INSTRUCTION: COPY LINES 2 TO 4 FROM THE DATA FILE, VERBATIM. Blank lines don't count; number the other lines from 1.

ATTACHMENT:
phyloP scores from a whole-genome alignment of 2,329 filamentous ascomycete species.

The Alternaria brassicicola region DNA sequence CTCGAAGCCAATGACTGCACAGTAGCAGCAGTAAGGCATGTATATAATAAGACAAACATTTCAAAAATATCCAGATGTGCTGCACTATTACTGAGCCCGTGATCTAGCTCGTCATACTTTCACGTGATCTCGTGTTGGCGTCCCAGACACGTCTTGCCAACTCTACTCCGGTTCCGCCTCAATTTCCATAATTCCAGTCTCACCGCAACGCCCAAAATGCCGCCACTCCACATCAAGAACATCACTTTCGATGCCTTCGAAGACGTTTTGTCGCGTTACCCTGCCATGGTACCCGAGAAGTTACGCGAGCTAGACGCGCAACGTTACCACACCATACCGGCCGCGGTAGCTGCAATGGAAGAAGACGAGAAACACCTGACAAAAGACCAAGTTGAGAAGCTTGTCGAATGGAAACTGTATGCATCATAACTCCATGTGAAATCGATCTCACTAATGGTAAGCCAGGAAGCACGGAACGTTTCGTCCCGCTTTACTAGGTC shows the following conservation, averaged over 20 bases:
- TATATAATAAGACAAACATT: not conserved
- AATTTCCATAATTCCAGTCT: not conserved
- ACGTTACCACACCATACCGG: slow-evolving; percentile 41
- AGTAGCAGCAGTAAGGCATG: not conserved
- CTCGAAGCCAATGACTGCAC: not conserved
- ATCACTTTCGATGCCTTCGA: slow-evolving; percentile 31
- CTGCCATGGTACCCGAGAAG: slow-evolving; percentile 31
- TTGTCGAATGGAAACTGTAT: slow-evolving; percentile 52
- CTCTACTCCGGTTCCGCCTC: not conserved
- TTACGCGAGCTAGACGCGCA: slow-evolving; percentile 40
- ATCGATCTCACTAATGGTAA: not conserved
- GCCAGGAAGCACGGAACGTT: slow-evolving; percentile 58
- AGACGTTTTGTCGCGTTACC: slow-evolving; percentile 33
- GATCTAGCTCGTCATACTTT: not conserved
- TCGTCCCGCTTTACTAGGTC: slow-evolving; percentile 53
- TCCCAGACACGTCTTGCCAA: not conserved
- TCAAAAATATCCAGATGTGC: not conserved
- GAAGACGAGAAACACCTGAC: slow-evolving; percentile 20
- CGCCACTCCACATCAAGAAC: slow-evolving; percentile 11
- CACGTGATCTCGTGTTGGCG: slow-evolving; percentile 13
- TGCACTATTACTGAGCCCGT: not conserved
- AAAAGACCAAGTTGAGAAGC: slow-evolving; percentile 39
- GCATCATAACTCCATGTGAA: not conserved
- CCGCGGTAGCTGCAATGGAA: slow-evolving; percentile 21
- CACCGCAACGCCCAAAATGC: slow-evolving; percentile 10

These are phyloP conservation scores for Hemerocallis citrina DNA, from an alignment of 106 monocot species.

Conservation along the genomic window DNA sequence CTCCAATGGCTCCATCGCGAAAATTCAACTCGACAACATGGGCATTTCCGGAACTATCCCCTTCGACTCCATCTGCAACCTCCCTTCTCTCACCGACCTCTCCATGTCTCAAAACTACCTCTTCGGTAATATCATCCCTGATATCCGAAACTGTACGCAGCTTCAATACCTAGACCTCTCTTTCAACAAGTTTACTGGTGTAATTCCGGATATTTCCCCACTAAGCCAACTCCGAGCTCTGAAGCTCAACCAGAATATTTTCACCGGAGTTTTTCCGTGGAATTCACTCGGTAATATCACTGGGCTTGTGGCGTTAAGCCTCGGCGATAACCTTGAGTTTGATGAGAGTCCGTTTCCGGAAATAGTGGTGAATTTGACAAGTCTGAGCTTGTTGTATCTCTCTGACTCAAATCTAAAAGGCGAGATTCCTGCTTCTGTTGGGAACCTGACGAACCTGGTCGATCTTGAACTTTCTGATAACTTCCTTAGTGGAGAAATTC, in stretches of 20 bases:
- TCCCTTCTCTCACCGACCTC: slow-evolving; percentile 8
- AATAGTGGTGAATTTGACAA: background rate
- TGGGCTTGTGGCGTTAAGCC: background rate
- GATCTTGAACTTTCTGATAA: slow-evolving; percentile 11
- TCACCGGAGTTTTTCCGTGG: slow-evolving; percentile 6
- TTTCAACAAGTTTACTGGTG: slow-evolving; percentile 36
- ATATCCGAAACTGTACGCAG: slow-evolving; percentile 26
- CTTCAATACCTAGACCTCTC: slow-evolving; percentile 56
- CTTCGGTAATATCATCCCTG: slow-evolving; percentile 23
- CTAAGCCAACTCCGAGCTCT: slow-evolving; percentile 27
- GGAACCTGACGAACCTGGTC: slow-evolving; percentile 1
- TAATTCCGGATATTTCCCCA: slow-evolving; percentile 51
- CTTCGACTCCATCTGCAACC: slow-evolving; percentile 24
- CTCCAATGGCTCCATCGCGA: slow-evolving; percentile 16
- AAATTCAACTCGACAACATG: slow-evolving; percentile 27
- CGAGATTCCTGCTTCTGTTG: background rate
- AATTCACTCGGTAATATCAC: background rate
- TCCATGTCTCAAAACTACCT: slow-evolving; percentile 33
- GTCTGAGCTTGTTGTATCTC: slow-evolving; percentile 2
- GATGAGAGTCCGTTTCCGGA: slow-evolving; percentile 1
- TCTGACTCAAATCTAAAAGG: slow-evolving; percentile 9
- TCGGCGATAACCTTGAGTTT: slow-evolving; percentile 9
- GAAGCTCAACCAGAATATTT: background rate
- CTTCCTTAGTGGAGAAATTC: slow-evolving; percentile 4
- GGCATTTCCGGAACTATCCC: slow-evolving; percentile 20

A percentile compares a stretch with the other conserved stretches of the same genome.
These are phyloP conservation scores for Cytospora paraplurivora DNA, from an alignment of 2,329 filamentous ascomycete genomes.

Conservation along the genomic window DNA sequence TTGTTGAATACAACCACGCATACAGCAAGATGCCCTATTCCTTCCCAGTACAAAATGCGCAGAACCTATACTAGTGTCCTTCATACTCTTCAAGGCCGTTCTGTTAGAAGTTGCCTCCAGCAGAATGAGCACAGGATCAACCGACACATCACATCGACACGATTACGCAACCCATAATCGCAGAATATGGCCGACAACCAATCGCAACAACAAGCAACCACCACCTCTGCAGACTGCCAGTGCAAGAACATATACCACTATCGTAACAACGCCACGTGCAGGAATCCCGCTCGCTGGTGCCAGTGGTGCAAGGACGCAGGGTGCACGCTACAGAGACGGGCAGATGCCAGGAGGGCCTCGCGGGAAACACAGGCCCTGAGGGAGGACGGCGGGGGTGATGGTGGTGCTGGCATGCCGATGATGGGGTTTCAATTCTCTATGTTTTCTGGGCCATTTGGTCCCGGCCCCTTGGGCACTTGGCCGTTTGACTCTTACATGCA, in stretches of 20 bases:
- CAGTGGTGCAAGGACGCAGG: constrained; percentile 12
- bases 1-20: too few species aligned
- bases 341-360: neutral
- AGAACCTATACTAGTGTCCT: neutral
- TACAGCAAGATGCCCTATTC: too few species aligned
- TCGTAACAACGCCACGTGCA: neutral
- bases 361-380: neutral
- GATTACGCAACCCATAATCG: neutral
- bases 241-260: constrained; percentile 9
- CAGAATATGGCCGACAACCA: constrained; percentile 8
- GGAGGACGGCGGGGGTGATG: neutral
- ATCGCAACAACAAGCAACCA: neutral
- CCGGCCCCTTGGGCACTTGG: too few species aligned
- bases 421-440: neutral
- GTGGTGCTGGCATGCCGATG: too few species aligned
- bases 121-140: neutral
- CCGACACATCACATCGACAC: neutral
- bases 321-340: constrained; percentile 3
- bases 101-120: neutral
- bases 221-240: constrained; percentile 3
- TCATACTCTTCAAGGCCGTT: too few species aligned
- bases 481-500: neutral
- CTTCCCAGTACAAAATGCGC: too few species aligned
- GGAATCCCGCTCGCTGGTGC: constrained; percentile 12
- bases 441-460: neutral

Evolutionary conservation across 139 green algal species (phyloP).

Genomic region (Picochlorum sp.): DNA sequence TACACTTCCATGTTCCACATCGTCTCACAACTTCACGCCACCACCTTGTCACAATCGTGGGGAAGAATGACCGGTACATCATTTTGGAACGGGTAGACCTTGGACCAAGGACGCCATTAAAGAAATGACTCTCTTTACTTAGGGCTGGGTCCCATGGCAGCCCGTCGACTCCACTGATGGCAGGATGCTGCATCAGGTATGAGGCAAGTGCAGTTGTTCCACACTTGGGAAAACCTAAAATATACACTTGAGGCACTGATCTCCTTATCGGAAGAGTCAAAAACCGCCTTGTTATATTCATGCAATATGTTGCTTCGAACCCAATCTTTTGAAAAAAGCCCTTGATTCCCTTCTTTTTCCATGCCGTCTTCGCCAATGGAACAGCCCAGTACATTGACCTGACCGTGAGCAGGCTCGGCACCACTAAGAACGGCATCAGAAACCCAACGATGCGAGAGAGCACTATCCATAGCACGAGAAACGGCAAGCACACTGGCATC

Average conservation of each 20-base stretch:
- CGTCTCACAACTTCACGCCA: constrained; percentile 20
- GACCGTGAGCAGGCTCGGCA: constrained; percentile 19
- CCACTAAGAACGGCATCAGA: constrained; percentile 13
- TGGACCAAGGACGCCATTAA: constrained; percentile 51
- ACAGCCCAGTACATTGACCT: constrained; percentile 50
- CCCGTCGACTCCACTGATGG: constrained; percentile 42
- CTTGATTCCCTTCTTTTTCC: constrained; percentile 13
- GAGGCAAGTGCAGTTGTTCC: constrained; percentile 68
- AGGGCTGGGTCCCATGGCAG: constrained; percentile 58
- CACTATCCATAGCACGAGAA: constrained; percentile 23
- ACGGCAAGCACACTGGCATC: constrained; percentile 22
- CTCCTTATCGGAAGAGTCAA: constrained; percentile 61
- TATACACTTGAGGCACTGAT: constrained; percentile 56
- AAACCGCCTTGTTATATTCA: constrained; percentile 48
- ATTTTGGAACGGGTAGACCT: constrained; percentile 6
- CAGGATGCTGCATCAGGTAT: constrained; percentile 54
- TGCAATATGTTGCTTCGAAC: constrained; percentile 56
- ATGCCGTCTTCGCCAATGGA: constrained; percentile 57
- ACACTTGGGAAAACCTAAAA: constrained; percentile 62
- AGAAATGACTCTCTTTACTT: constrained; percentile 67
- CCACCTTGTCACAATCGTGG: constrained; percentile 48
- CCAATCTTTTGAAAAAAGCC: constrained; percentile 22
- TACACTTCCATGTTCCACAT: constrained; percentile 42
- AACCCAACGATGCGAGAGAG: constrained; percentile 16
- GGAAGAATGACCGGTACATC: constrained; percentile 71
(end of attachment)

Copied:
The Alternaria brassicicola region DNA sequence CTCGAAGCCAATGACTGCACAGTAGCAGCAGTAAGGCATGTATATAATAAGACAAACATTTCAAAAATATCCAGATGTGCTGCACTATTACTGAGCCCGTGATCTAGCTCGTCATACTTTCACGTGATCTCGTGTTGGCGTCCCAGACACGTCTTGCCAACTCTACTCCGGTTCCGCCTCAATTTCCATAATTCCAGTCTCACCGCAACGCCCAAAATGCCGCCACTCCACATCAAGAACATCACTTTCGATGCCTTCGAAGACGTTTTGTCGCGTTACCCTGCCATGGTACCCGAGAAGTTACGCGAGCTAGACGCGCAACGTTACCACACCATACCGGCCGCGGTAGCTGCAATGGAAGAAGACGAGAAACACCTGACAAAAGACCAAGTTGAGAAGCTTGTCGAATGGAAACTGTATGCATCATAACTCCATGTGAAATCGATCTCACTAATGGTAAGCCAGGAAGCACGGAACGTTTCGTCCCGCTTTACTAGGTC shows the following conservation, averaged over 20 bases:
- TATATAATAAGACAAACATT: not conserved
- AATTTCCATAATTCCAGTCT: not conserved